CONFLICT OF INTEREST: None Reported
    Original Investigation
    June 24, 2021

    Association of COVID-19 Vaccination and Facial Nerve Palsy: A Case-Control Study

    Author Affiliations
    • 1Department of Ophthalmology, Shamir Medical Center, Be’er Ya’akov, Israel
    • 2Sackler Faculty of Medicine, Tel Aviv University, Tel Aviv, Israel
    • 3The Matlow’s Ophthalmo-Genetics Laboratory, Department of Ophthalmology, Shamir Medical Center, Be’er Ya’akov, Israel
    JAMA Otolaryngol Head Neck Surg. 2021;147(8):739-743. doi:10.1001/jamaoto.2021.1259
    Key Points

    Question  Is the Pfizer-BioNTech BNT162b2 COVID-19 vaccine associated with increased risk of peripheral facial nerve palsy?

    Findings  In this case-control study of 37 patients with acute-onset facial nerve palsy and a matched control group, no increased risk of facial nerve palsy was observed after vaccination. In addition, no meaningful increase in the number of admissions for facial nerve palsy was observed compared with preceding years.

    Meaning  These outcomes suggest that recent vaccination with the BNT162b2 vaccine is not associated with an increased risk of facial nerve palsy.

    Abstract

    Importance  Peripheral facial nerve (Bell) palsy has been reported and widely suggested as a possible adverse effect of the BNT162b2 (Pfizer-BioNTech) COVID-19 vaccine. Israel is currently the leading country in vaccination rates per capita, exclusively using the BNT162b2 vaccine, and all residents of Israel are obligatory members of a national digital health registry system. These factors enable early analysis of adverse events.

    Objective  To examine whether the BNT162b2 vaccine is associated with an increased risk of acute-onset peripheral facial nerve palsy.

    Design, Setting, and Participants  This case-control study was performed from January 1 to February 28, 2021, at the emergency department of a tertiary referral center in central Israel. Patients admitted for facial nerve palsy were matched by age, sex, and date of admission with control patients admitted for other reasons.

    Exposures  Recent vaccination with the BNT162b2 vaccine.

    Main Outcomes and Measures  Adjusted odds ratio for recent exposure to the BNT162b2 vaccine among patients with acute-onset peripheral facial nerve palsy. The proportion of patients with Bell palsy exposed to the BNT162b2 vaccine was compared between groups, and raw and adjusted odds ratios for exposure to the vaccine were calculated. A secondary comparison with the overall number of patients with facial nerve palsy in preceding years was performed.

    Results  Thirty-seven patients were admitted for facial nerve palsy during the study period, 22 (59.5%) of whom were male, and their mean (SD) age was 50.9 (20.2) years. Among recently vaccinated patients (21 [56.7%]), the mean (SD) time from vaccination to occurrence of palsy was 9.3 (4.2 [range, 3-14]) days from the first dose and 14.0 (12.6 [range, 1-23]) days from the second dose. Among 74 matched controls (2:1 ratio) with identical age, sex, and admittance date, a similar proportion were vaccinated recently (44 [59.5%]). The adjusted odds ratio for exposure was 0.84 (95% CI, 0.37-1.90; P = .67). Furthermore, analysis of the number of admissions for facial nerve palsy during the same period in preceding years (2015-2020) revealed a relatively stable trend (mean [SD], 26.8 [5.8]; median, 27.5 [range, 17-35]).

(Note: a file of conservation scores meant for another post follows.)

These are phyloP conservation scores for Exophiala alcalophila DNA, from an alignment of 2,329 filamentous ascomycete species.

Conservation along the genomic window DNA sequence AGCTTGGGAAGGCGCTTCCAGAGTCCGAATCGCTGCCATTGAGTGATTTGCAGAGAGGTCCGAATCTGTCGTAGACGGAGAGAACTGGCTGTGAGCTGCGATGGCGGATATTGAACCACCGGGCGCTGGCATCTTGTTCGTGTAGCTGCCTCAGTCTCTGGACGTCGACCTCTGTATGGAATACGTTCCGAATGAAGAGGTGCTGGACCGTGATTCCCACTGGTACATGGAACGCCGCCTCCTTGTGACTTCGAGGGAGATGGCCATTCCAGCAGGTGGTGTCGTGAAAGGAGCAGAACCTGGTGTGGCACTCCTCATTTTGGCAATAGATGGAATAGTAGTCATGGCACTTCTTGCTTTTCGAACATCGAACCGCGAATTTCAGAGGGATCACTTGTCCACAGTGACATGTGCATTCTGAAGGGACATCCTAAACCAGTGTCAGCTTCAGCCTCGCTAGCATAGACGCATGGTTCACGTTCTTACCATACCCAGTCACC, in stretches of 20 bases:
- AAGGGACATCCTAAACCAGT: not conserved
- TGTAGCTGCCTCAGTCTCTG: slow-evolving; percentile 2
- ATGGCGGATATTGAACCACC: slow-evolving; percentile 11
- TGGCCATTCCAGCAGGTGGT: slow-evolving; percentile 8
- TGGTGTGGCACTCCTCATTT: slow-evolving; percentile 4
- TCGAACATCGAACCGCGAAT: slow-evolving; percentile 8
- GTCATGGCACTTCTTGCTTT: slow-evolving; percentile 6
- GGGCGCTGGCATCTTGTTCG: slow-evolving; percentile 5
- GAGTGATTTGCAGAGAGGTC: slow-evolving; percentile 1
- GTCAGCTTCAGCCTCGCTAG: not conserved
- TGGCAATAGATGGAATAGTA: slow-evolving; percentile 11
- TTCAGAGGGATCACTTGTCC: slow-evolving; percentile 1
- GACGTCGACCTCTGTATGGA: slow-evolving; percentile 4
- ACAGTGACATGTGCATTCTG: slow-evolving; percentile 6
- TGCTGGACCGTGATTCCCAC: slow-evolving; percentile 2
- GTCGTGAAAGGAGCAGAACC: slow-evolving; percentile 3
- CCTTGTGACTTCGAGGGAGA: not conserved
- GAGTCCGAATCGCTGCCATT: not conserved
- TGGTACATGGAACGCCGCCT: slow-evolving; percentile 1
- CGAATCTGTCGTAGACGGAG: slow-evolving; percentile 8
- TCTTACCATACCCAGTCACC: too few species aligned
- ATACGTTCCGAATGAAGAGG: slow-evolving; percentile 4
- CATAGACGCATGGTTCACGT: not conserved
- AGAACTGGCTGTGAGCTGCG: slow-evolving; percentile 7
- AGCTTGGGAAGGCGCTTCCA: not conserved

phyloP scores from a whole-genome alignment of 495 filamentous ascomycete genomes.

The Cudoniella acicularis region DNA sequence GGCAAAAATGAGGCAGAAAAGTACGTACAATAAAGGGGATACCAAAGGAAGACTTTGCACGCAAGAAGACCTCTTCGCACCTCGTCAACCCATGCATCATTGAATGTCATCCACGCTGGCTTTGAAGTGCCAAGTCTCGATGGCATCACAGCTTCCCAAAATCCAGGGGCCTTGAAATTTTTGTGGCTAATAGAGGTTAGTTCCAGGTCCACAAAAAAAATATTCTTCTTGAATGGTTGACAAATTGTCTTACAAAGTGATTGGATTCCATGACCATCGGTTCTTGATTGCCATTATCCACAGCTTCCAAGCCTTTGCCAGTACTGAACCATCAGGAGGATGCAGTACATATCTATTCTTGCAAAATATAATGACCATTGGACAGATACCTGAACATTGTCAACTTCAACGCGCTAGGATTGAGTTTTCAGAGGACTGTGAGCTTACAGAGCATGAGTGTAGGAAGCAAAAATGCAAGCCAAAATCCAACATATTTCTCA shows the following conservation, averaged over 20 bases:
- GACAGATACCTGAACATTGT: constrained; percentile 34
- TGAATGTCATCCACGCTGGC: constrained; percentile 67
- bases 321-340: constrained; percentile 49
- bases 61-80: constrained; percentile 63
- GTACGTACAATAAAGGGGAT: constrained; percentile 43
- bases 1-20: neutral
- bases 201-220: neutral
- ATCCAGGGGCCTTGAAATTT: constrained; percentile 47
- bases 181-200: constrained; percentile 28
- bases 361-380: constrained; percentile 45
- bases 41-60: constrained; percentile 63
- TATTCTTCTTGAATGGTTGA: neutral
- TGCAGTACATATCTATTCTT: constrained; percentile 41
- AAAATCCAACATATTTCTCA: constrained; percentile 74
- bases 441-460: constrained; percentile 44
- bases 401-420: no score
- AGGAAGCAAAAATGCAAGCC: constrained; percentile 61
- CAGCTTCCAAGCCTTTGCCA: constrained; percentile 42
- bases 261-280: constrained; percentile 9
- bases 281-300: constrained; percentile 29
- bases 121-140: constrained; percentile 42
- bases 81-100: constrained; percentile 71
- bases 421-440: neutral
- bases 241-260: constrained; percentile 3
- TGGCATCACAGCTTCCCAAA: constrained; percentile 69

Conclusions and Relevance  In this case-control analysis, no association was found between recent vaccination with the BNT162b2 vaccine and risk of facial nerve palsy.

    Introduction

    COVID-19 is caused by SARS-CoV-2, and immunity can be achieved either by native or preventive immunization of the population. Thus far, the US Food and Drug Administration has issued an emergency use authorization for 3 novel COVID-19 vaccines.1 On December 11, 2020, the BNT162b2 (Pfizer-BioNTech) vaccine was the first to achieve this authorization, and millions of people worldwide have been vaccinated with it.2

    Peripheral facial nerve palsy has been reported and widely suggested as a possible adverse effect of the BNT162b2 vaccine.3-9 This was initially prompted by the imbalance in peripheral facial nerve palsy cases reported in the original efficacy trial published in December 2019.10,11 Peripheral facial nerve palsy was reported in 4 cases among the vaccinated participants and none of the controls.10,11 Since then, several case reports and commentaries4-9 and much media attention have been devoted to the subject,3,5,6,12,13 yet robust evidence is scarce.

    On December 19, 2020, Israel launched a national vaccination program. Israel is the leading country in vaccination rates per capita, with approximately 92% and 85% of the population older than 50 years immunized with the first and second doses, respectively, as of March 1, 2021.14 At present, vaccination in Israel is promoted exclusively with the BNT162b2 vaccine. All residents of Israel are members of a national digital health registry system. These factors provide a unique opportunity to perform an early real-world analysis of adverse events due to the BNT162b2 vaccine and report on an association or the lack thereof regarding peripheral facial nerve palsy after vaccination.

    Methods